A four-month-old baby bawls over soothing naptime music at Babes on the Square Too.
The room in this child care center in Brandywine Hundred, north of Wilmington is usually filled with snoozing infants, but the crying child is alone.
Andria Keating runs the center, which normally has about 125 kids ranging from six weeks to four years old. But since the coronavirus crisis began, the count has steadily dwindled. Now it’s fewer than 40.
Her staff of nearly 40 continues to work, but that won’t last.
“I didn’t want to make any rash or rushed decisions, but by the end of this week I’ll … probably have to lay off half of my staff,’’ Keating said.
Keating’s situation is being replicated at many of the 1,058 licensed child care facilities in Delaware, which have a capacity of 50,657 children.
In the best of times, it’s a demanding industry, with razor thin-profit margins and poorly paid teachers and assistants for such an essential part of modern life.
Now it’s under enormous stress, under what Gov. John Carney has declared a public health emergency, with 115 confirmed cases of COVID-10 as of early Wednesday afternoon.
Carney’s administration, anticipating a health-related blow to the child care workforce, has relaxed some rules. Interns and aides, for example, are now permitted to care for children without supervision.
Nevertheless, enrollment has shrunk and front-line workers must come in close contact with children and parents, operators and state officials said. Some have closed, but the state Department of Services for Children, Youth and their Families, which regulates the industry, says it has no way of knowing how many.
The agency’s director, Josette Manning, said in a written statement that officials “are extremely grateful for the child care providers that are able to keep their doors open.”
Manning said “child care workers have been on the front lines, adapting, adjusting and working to best protect themselves and children. We cannot thank them enough and we will continue to work with them during this time.”
Kimberly Krzanowski, who directs the state Department of Education’s Office of Early Learning, said providers are reeling, but ready to take care of kids.
“We are already dealing with a workforce that is undervalued, underpaid and we have a lot of people who may have a lot of underlying health concerns themselves, so programs are very concerned about what this is going to look like as our health crisis keeps on shifting,’’ Krzanowski said.
“Our early learning providers, as they always do, stand up for families and children. And in this case, they’re really struggling because what’s best for them may or may not be what they’re able to offer.”
Keating said Babes on the Square Too, which has a 5-star rating — the highest in Delaware’s system based on curriculum, instructional strategies and other measures — will continue to uphold the state’s top standards.
‘Feel like we’ve been an afterthought’
Keating wants the state to help her workforce beyond providing unemployment benefits. The state is offering no-interest loans to the hospitality industry, but Keating thinks hers has been slighted.
“We’re deemed essential, but I kind of feel like we’ve been an afterthought,’’ she said. “We’re a means to a need. All of us are caregivers at heart. We’re expected to be here. Yet, where’s the support?”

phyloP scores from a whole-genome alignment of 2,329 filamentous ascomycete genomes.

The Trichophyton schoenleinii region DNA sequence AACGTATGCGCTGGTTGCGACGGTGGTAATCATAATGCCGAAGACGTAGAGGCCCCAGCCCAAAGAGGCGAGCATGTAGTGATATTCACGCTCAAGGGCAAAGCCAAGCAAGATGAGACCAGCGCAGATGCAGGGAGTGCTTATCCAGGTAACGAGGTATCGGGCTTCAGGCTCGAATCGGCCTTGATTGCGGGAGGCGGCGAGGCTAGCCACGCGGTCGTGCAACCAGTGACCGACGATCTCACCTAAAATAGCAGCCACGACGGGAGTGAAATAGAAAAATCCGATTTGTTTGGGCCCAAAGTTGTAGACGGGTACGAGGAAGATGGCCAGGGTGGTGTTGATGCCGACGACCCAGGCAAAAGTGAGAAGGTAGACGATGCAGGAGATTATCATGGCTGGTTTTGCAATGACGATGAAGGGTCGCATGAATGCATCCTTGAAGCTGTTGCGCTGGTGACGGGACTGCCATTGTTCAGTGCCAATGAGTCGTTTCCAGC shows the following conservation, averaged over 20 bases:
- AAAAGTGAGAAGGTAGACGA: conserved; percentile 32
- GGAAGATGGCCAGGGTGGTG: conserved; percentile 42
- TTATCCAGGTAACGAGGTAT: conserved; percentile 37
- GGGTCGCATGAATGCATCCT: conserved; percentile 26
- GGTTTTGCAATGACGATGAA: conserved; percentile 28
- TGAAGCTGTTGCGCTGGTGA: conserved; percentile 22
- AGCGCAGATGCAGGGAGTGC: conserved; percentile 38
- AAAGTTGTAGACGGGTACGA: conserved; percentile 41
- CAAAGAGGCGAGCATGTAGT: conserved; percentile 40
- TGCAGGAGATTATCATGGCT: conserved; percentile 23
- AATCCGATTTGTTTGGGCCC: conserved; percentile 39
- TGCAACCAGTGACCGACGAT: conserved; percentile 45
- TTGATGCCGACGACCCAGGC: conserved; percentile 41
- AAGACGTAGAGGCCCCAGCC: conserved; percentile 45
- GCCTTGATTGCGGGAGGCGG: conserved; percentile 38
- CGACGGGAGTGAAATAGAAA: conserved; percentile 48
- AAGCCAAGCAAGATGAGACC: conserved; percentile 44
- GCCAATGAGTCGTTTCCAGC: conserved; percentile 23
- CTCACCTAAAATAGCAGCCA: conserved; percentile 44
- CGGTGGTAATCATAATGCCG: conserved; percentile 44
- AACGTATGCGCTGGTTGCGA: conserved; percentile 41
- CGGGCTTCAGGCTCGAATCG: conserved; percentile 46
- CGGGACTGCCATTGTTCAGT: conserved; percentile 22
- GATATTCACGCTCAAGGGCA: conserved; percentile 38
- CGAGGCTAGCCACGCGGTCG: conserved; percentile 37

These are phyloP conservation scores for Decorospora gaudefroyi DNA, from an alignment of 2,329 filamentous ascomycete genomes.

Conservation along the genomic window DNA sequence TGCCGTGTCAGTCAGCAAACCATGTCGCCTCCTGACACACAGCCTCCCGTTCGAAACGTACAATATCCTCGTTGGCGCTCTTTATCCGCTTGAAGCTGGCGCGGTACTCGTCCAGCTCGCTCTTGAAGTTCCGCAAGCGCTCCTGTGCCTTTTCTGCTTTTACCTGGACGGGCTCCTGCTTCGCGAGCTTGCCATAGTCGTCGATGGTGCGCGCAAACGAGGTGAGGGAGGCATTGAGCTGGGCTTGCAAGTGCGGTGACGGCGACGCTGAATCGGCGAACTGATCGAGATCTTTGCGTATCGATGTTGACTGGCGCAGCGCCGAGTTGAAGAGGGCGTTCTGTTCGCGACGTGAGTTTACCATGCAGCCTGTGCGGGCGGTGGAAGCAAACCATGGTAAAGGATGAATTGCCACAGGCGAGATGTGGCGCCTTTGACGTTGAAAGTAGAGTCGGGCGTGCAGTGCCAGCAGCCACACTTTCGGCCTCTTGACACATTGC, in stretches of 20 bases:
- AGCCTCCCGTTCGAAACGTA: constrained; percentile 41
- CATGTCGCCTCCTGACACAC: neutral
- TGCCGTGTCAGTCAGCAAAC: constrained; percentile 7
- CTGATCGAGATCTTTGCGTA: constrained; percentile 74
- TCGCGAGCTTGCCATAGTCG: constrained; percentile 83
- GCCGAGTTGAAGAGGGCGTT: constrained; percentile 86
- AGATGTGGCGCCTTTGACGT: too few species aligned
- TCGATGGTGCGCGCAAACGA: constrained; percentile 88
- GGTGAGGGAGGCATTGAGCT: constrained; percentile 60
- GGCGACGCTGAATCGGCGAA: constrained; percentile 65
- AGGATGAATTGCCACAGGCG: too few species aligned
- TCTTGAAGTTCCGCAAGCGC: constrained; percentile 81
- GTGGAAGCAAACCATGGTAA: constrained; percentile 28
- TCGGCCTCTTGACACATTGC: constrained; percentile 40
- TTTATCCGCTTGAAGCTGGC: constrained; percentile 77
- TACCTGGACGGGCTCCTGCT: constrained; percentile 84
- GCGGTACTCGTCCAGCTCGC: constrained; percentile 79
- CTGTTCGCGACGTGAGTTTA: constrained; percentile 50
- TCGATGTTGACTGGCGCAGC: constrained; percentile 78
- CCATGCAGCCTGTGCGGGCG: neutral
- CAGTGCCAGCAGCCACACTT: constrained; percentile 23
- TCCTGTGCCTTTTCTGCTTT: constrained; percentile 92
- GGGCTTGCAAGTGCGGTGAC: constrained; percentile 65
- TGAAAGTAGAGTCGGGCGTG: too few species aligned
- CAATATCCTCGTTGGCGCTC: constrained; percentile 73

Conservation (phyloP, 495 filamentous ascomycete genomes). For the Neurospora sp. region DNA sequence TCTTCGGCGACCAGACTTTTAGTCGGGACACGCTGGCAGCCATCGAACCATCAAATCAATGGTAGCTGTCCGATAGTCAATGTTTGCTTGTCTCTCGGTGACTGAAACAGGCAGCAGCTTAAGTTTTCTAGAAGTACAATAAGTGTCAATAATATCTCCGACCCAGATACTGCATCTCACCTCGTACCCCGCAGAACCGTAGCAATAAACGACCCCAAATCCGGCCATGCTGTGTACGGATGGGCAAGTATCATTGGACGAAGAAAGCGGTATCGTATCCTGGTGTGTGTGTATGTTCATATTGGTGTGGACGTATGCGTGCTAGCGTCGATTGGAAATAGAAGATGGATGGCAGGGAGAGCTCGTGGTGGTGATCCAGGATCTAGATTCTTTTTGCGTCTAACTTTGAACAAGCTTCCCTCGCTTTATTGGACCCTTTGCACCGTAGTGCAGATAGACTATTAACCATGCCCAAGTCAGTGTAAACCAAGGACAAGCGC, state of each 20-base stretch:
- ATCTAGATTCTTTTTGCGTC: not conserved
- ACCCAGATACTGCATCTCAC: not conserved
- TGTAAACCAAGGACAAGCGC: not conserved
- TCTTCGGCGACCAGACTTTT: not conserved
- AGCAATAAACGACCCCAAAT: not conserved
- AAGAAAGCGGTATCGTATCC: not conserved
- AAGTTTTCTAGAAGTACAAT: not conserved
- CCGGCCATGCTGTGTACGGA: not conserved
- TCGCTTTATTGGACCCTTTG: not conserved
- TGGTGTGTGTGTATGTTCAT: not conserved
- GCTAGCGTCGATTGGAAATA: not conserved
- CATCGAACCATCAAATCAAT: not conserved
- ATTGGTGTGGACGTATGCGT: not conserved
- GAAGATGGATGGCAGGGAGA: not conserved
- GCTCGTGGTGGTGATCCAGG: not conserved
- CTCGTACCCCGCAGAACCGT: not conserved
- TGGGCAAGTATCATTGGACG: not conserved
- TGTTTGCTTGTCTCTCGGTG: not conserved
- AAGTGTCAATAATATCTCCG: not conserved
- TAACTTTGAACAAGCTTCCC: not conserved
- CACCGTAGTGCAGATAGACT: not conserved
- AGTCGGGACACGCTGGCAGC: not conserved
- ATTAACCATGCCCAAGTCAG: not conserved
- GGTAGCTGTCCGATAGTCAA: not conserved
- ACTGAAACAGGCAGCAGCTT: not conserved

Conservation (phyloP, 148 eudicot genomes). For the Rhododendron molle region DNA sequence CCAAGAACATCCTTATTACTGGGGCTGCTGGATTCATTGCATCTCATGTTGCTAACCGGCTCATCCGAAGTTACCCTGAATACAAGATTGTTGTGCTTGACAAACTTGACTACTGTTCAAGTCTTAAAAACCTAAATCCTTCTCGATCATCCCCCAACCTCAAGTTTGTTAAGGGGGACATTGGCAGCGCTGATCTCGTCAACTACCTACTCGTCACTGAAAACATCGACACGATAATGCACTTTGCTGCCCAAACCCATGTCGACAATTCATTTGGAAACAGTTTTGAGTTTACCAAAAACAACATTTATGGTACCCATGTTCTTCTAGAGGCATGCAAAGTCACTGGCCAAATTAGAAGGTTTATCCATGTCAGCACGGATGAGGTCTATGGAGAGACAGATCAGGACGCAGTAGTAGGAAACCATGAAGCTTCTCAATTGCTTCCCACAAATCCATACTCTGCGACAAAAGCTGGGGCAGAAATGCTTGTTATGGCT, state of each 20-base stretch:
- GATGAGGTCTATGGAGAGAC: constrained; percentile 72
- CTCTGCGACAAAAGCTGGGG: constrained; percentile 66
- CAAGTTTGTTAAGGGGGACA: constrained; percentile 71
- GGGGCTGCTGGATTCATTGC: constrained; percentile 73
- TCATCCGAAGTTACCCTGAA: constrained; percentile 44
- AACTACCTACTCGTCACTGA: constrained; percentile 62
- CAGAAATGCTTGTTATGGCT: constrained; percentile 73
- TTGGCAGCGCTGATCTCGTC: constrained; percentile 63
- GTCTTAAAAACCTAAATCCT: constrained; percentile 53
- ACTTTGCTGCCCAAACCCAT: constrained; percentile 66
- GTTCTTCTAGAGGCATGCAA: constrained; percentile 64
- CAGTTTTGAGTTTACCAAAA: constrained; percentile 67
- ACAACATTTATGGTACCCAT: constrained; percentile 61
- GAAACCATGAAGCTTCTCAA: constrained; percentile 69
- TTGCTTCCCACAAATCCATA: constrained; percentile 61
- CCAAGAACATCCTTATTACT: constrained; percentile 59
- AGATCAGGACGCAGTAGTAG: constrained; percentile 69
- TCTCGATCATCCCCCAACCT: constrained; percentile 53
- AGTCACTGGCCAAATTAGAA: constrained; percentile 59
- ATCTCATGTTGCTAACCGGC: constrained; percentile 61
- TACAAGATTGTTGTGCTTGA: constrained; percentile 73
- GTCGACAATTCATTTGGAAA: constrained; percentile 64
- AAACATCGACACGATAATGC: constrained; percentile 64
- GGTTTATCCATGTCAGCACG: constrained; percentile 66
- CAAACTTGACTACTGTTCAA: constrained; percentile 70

Some of Keating’s teachers are fearful of reporting for work because of their age, underlying health conditions, and fear of being exposed to a virus that has no vaccine or treatment.
“There’s definitely some struggling emotionally with this,’’ Keating said. “They are scared, uncomfortable. They’re struggling to be here but they come.
Assistant teacher Shariece Beecham, 62, is sticking it out, holding, cleaning and rocking babies.
“I see both sides of it,’’ Beecham said. “Parents need us to be open, and I see the part where people think of their health, because of touching your face and breathing and coughing.
“Even before there was talk of corona, we still have to wash our hands all day, clean our faces. It’s just the nature of our business. We are doing more of it now just for safety precautions,” added Beecham.
“I’ll be glad when it’s over so we can have normalcy again. But anytime anyone comes in my presence and they’re down, I just try to speak of positive things, just try to be a light in a dark situation.”
Mufatah Staten, who drives a truck for a food service business, had finished working and was picking up his 1-year-old daughter Ariana early on the day WHYY visited Babes on the Square Too.
“I’m feeling pretty safe with my daughter coming here,’’ Staten said. “I don’t plan on taking her out. Right now, it’s a good thing they are still open for the parents that work still.”
Merna Hawkins runs Little Steps Inc., a child care with a capacity of nine children. She says a few are not coming in and some are just staying for a half day.
“Their parents just need to do a few things at their job and then they come and get them,’’ Hawkins said.
Hawkins does have some concerns about where parents and children have been, even though Carney put a “stay-at-home” order in place Tuesday.
“You never know where they are when they are not here, and who they have been around. It’s a chance you take,’’ she said. “But it’s a job, and I’m OK as long as I practice safe hygiene.”
Dr. Karyl Rattay, director of Delaware’s Division of Public Health, says officials are grateful.
“Child care facilities play an important role in the continued functioning of our state right now,” Rattay said. “Particularly with schools being closed for an extended period of time, parents who still have to work as part of essential businesses need someone to care for their children.”